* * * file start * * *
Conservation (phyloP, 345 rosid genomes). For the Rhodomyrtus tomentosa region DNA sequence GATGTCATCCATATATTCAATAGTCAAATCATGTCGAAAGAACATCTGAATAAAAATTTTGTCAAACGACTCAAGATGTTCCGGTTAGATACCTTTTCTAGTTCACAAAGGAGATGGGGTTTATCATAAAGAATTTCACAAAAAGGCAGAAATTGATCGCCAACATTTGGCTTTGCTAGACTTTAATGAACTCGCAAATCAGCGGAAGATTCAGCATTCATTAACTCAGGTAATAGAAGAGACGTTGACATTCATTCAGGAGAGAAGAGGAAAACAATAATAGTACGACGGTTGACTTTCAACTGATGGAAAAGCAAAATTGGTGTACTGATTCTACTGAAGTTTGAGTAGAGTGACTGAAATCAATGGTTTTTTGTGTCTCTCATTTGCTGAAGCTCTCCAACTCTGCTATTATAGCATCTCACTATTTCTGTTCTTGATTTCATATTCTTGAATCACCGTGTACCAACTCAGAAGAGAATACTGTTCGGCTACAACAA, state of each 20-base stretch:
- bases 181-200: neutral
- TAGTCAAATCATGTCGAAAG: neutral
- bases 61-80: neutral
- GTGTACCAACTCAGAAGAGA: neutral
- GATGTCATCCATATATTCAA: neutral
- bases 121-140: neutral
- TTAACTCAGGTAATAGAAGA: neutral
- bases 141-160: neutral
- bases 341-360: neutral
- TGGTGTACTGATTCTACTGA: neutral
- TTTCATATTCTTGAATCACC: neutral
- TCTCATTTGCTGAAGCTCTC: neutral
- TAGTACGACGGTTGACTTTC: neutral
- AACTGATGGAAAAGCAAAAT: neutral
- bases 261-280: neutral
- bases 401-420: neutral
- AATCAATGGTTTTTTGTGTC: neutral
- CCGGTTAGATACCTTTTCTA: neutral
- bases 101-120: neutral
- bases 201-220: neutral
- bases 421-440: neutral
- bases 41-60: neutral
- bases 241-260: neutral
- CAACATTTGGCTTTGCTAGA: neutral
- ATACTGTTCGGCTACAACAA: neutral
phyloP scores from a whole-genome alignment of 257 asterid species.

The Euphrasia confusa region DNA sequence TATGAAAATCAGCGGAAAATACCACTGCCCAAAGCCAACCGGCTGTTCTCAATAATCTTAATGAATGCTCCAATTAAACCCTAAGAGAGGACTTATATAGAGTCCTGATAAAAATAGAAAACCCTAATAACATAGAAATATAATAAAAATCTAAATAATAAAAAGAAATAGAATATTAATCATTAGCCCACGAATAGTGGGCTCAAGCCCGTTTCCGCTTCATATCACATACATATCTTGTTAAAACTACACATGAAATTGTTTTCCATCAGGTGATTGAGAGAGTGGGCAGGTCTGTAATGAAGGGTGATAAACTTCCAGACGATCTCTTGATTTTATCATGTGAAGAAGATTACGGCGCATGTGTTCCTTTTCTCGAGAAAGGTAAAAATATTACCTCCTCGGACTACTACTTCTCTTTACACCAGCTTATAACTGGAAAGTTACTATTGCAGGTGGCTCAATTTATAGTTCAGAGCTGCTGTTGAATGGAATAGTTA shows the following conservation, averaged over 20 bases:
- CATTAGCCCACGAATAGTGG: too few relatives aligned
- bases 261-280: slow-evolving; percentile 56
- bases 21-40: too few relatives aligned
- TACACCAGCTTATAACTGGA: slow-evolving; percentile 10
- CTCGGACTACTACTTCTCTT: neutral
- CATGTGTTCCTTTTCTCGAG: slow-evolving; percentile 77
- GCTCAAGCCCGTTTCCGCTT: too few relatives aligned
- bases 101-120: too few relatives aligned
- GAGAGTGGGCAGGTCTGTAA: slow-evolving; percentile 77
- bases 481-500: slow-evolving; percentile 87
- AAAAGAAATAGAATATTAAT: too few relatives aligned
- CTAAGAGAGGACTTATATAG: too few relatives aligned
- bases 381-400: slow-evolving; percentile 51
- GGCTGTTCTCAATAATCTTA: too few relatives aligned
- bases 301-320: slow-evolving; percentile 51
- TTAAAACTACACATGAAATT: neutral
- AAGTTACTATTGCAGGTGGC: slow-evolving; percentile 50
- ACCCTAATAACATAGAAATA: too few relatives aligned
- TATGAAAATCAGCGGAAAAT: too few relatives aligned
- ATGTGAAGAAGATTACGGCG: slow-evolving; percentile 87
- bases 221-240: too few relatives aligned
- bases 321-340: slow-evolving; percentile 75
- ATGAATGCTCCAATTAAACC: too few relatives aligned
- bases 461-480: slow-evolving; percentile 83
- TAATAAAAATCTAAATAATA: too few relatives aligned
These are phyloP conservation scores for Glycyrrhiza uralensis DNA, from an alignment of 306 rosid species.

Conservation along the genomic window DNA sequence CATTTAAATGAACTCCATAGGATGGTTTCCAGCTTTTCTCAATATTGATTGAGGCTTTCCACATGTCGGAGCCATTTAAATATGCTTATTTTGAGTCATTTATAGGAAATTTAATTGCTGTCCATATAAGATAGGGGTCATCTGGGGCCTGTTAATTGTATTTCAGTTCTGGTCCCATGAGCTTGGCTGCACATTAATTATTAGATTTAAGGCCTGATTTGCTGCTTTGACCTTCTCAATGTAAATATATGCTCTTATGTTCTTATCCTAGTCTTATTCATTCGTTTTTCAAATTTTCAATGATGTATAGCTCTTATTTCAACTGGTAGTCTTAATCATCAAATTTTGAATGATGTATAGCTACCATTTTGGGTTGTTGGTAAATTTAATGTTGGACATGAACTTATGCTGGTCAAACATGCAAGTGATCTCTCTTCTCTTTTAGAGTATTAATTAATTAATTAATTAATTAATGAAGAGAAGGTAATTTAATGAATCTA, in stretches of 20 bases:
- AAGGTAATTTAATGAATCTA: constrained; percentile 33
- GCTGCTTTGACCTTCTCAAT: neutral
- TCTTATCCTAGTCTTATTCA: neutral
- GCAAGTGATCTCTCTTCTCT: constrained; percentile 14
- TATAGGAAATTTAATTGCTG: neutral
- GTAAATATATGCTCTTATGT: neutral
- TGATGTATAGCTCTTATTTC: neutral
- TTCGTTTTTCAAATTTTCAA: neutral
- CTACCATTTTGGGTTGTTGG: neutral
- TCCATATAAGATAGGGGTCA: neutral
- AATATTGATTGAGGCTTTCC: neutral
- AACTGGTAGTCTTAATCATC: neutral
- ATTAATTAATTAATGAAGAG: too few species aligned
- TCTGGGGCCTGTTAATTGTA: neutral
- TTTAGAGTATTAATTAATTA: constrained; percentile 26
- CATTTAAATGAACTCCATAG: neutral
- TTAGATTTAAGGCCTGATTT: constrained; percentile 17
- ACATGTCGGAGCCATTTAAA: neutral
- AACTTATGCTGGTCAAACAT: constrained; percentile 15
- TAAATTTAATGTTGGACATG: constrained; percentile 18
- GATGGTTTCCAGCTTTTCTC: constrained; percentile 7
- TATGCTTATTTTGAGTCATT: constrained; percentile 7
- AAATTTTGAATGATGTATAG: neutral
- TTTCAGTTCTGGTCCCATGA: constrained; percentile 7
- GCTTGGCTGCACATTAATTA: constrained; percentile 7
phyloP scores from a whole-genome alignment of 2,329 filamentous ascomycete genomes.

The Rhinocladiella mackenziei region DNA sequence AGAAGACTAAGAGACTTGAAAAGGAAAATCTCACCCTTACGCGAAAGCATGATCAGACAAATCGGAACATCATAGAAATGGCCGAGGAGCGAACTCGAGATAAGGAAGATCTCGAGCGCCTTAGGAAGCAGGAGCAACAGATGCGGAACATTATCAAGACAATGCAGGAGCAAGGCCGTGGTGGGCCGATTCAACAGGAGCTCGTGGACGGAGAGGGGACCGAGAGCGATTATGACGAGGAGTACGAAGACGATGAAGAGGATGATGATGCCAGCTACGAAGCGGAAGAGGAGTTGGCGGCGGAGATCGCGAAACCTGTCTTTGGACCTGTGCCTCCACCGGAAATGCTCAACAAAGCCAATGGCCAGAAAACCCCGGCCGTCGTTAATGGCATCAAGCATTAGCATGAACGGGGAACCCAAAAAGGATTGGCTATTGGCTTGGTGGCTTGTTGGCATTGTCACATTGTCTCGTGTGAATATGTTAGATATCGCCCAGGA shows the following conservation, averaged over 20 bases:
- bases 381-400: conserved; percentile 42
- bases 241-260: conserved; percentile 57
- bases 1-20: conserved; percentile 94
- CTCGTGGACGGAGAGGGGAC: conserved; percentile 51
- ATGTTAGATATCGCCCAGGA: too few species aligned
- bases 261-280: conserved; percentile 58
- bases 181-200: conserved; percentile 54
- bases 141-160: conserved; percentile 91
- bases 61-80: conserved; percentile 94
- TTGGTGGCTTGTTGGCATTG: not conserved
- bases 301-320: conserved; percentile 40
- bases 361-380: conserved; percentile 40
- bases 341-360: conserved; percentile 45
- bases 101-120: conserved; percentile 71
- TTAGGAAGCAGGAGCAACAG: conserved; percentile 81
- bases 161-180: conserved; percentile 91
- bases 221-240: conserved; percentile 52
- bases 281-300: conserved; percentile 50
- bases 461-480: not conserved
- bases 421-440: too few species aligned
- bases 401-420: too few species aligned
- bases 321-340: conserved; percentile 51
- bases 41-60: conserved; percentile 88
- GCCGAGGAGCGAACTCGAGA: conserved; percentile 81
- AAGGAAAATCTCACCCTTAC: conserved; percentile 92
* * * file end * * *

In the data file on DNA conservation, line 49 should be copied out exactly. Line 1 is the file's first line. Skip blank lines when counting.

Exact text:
- bases 221-240: too few relatives aligned